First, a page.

IMF at war with George Osborne

 
Tim Wallace
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THE INTERNATIONAL Monetary Fund (IMF) turned on Britain’s chancellor yesterday, as its top economist accused George Osborne of “playing with fire”.

But the Treasury fought back, and free market economists argued Osborne should ignore the IMF, step up his spending cuts and chop red tape to boost growth.

The IMF slashed its UK forecasts, attacked Osborne’s economic plans and warned the Eurozone will continue to drag down the UK economy.

The economy will grow by just 0.7 per cent this year, the IMF forecast, cutting 0.3 percentage points from its previous predictions in January.

And it thinks the UK will grow more slowly than expected next year, expanding 1.5 per cent, down from the 1.8 per cent forecast three months ago.

“In the UK the recovery is progressing slowly, notably in the context of weak external demand and ongoing fiscal consolidation,” the IMF warned. “Domestic rebalancing from the public to the private sector is being held back by deleveraging, tight credit conditions and uncertainty, while declining productivity growth and high unit labour costs are holding back much needed external rebalancing.”

No other advanced economy’s forecast has been cut back as far.

France’s 2013 forecast was slashed from 0.3 to minus 0.1 but its 2014 outlook stayed at 0.9 per cent. Germany’s 2013 forecast was raised 0.1 percentage points to 0.6 per cent. The US is set to grow 1.9 per cent in 2013, down from a prediction of 2.1 per cent.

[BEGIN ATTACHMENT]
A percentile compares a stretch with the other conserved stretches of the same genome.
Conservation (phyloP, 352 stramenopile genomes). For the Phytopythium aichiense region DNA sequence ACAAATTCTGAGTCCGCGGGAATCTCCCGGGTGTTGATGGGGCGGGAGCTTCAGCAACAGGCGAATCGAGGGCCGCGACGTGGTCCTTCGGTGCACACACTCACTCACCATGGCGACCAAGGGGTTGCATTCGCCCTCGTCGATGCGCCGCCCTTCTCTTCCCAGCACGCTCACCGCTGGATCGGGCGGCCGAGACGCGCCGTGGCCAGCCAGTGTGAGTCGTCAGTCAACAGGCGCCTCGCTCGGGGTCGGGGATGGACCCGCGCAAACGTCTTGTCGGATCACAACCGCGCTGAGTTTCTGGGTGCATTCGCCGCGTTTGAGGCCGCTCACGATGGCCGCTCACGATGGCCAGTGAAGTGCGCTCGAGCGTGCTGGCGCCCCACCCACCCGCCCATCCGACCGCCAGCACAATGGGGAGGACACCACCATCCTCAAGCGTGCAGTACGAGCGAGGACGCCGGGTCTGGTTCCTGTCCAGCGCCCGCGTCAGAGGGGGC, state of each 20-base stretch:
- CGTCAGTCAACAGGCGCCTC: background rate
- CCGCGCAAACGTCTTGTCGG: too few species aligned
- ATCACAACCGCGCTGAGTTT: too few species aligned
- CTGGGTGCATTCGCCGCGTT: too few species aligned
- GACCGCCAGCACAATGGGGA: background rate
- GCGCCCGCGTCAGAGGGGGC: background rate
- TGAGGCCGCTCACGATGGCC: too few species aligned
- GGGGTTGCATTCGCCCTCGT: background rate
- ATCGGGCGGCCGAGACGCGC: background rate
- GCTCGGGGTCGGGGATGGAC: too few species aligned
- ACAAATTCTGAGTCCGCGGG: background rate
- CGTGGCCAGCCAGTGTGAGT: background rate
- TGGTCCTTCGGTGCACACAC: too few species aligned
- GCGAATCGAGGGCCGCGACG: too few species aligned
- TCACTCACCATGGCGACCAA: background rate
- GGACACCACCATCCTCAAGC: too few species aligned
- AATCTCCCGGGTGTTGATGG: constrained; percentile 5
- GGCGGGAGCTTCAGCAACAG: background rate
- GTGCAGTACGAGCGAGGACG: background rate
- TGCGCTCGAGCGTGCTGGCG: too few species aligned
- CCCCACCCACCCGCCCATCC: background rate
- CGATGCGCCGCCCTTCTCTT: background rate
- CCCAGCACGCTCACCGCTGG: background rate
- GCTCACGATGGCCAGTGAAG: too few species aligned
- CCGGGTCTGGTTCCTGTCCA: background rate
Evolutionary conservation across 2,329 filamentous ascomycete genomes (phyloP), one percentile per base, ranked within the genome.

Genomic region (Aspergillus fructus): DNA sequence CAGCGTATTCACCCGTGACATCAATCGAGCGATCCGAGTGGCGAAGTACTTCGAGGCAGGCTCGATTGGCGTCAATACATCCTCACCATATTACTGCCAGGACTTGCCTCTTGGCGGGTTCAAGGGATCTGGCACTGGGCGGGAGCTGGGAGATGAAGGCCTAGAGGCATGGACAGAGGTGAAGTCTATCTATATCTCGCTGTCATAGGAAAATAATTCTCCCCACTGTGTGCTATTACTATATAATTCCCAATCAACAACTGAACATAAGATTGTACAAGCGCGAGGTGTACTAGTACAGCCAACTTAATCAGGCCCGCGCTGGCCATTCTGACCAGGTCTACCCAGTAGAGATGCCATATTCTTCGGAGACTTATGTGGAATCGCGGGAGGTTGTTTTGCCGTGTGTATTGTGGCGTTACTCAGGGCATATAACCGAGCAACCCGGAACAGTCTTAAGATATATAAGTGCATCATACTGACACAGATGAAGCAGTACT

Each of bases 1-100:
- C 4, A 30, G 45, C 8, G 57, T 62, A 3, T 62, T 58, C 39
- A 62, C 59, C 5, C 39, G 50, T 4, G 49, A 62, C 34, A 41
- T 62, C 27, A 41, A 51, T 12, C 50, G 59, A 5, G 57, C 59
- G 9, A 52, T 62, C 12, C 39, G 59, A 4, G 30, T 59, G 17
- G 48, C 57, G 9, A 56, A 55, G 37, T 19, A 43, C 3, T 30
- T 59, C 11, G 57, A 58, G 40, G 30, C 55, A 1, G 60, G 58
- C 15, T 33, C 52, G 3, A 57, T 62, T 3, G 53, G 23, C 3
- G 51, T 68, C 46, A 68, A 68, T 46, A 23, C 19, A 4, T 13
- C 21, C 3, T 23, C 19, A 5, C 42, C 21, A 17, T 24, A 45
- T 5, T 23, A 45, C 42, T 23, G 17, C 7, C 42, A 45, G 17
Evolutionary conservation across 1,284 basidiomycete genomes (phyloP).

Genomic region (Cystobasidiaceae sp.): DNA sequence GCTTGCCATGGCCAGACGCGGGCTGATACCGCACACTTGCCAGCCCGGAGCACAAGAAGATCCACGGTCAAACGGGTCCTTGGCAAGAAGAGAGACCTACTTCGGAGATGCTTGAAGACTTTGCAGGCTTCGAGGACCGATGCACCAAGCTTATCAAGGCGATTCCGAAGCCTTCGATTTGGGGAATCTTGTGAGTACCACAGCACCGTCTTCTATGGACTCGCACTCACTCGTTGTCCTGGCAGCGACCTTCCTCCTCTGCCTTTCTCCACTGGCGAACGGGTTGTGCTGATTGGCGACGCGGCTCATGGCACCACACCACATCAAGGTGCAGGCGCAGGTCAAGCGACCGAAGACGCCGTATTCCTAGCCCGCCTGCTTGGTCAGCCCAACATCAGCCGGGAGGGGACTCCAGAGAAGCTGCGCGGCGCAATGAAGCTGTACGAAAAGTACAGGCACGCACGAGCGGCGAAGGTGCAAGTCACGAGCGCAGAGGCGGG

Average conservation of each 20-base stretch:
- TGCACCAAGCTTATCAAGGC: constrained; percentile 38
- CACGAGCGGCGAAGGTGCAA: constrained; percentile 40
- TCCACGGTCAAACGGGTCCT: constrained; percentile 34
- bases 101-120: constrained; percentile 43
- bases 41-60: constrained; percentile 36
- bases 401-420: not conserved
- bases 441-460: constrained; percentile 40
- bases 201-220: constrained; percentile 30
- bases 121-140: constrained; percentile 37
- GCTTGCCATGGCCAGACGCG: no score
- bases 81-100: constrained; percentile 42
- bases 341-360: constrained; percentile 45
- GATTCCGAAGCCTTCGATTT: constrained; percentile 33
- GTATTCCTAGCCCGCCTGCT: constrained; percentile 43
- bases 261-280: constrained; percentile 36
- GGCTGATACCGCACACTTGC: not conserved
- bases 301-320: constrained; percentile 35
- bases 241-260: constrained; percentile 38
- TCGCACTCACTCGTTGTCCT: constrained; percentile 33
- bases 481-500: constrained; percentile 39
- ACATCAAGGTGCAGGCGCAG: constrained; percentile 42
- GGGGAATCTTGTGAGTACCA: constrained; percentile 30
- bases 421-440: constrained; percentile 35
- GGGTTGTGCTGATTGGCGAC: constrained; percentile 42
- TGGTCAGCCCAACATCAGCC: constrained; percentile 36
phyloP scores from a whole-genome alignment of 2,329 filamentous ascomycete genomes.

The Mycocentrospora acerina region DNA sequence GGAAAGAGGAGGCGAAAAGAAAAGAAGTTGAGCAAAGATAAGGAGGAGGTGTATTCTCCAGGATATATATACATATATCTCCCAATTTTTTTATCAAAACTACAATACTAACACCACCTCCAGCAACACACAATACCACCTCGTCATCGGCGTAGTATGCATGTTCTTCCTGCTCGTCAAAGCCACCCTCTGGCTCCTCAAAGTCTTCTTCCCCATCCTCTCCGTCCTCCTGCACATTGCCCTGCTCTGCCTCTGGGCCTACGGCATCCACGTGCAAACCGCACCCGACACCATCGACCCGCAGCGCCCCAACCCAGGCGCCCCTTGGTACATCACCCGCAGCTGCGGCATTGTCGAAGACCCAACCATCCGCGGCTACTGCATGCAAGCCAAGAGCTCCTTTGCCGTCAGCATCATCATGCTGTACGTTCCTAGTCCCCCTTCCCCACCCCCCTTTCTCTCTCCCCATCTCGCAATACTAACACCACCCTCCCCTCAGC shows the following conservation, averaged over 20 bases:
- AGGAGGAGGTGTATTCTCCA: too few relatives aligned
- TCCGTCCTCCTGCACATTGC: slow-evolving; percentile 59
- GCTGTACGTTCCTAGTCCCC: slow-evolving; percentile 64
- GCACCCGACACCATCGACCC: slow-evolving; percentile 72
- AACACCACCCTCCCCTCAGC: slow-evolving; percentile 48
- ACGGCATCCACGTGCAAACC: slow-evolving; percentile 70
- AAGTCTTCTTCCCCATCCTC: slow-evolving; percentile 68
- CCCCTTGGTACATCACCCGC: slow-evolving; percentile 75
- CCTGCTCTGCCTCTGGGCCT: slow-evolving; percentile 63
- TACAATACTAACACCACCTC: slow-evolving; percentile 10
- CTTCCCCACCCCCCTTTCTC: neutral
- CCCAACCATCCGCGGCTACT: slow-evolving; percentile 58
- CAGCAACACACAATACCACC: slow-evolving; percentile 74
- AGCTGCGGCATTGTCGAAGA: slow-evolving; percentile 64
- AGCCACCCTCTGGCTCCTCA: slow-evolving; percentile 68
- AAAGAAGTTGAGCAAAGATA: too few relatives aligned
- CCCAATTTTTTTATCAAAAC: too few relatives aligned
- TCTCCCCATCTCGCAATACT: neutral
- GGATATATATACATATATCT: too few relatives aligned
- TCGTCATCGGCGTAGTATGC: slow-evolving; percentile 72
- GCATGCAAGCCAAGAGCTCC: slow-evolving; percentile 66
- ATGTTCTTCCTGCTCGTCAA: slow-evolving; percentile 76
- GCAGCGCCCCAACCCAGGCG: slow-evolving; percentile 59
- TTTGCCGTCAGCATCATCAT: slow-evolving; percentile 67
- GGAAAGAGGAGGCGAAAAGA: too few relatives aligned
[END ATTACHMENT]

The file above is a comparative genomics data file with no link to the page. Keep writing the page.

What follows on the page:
The IMF acknowledged the deficit reduction plan is already slower than planned, but urged Osborne to consider spending even more to counter weak demand from the Eurozone.

“The danger of having no growth, or very little growth, for a long time is very high,” the IMF’s Olivier Blanchard told Sky News. “You’re playing with fire when you get to very low growth rates. If you can decrease the speed of fiscal consolidation maintaining credibility I think it’s worth considering.”

And the IMF called on the Bank of England to print money to buy up private sector debts.

“We are slowly but surely fixing this country’s economic problems,” said a Treasury spokesperson. “Though the UK is forecast to have stronger growth than either France or Germany in 2013, difficulties in the Eurozone are still creating economic headwinds.”

Mark Littlewood from the Institute for Economic Affairs said: “Economic growth will not come from spending ever-increasing amounts of money. We need a more radical plan to reduce spending, cut taxes and deregulate business.”